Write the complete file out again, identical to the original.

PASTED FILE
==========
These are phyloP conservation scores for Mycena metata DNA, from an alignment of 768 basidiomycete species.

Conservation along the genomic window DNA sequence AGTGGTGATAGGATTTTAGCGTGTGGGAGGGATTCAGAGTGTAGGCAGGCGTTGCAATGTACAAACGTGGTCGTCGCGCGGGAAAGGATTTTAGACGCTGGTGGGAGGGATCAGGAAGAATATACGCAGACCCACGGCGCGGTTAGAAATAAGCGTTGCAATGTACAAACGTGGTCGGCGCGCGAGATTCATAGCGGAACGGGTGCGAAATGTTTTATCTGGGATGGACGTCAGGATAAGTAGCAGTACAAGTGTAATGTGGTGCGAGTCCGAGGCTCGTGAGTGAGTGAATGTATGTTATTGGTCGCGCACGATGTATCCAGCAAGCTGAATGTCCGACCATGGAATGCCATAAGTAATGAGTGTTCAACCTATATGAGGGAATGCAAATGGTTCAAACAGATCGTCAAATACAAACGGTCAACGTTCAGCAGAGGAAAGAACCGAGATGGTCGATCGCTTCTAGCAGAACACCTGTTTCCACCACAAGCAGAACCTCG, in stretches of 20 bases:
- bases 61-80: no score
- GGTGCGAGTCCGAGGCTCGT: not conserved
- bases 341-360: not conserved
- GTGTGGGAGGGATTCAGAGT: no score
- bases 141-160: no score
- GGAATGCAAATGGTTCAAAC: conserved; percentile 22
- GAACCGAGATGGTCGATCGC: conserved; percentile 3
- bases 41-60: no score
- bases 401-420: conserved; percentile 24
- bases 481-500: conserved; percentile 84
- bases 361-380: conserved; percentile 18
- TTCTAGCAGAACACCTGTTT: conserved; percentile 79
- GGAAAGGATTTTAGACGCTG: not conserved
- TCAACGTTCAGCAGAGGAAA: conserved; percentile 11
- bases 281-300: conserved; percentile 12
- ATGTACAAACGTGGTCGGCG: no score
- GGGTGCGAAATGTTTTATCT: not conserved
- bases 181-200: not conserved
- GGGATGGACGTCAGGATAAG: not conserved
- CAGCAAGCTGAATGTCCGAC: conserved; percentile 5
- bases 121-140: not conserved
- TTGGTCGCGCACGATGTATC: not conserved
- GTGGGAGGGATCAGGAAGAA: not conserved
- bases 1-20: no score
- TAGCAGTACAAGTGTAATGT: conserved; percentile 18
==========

These are phyloP conservation scores for Mycena metata DNA, from an alignment of 768 basidiomycete species.

Conservation along the genomic window DNA sequence AGTGGTGATAGGATTTTAGCGTGTGGGAGGGATTCAGAGTGTAGGCAGGCGTTGCAATGTACAAACGTGGTCGTCGCGCGGGAAAGGATTTTAGACGCTGGTGGGAGGGATCAGGAAGAATATACGCAGACCCACGGCGCGGTTAGAAATAAGCGTTGCAATGTACAAACGTGGTCGGCGCGCGAGATTCATAGCGGAACGGGTGCGAAATGTTTTATCTGGGATGGACGTCAGGATAAGTAGCAGTACAAGTGTAATGTGGTGCGAGTCCGAGGCTCGTGAGTGAGTGAATGTATGTTATTGGTCGCGCACGATGTATCCAGCAAGCTGAATGTCCGACCATGGAATGCCATAAGTAATGAGTGTTCAACCTATATGAGGGAATGCAAATGGTTCAAACAGATCGTCAAATACAAACGGTCAACGTTCAGCAGAGGAAAGAACCGAGATGGTCGATCGCTTCTAGCAGAACACCTGTTTCCACCACAAGCAGAACCTCG, in stretches of 20 bases:
- bases 61-80: no score
- GGTGCGAGTCCGAGGCTCGT: not conserved
- bases 341-360: not conserved
- GTGTGGGAGGGATTCAGAGT: no score
- bases 141-160: no score
- GGAATGCAAATGGTTCAAAC: conserved; percentile 22
- GAACCGAGATGGTCGATCGC: conserved; percentile 3
- bases 41-60: no score
- bases 401-420: conserved; percentile 24
- bases 481-500: conserved; percentile 84
- bases 361-380: conserved; percentile 18
- TTCTAGCAGAACACCTGTTT: conserved; percentile 79
- GGAAAGGATTTTAGACGCTG: not conserved
- TCAACGTTCAGCAGAGGAAA: conserved; percentile 11
- bases 281-300: conserved; percentile 12
- ATGTACAAACGTGGTCGGCG: no score
- GGGTGCGAAATGTTTTATCT: not conserved
- bases 181-200: not conserved
- GGGATGGACGTCAGGATAAG: not conserved
- CAGCAAGCTGAATGTCCGAC: conserved; percentile 5
- bases 121-140: not conserved
- TTGGTCGCGCACGATGTATC: not conserved
- GTGGGAGGGATCAGGAAGAA: not conserved
- bases 1-20: no score
- TAGCAGTACAAGTGTAATGT: conserved; percentile 18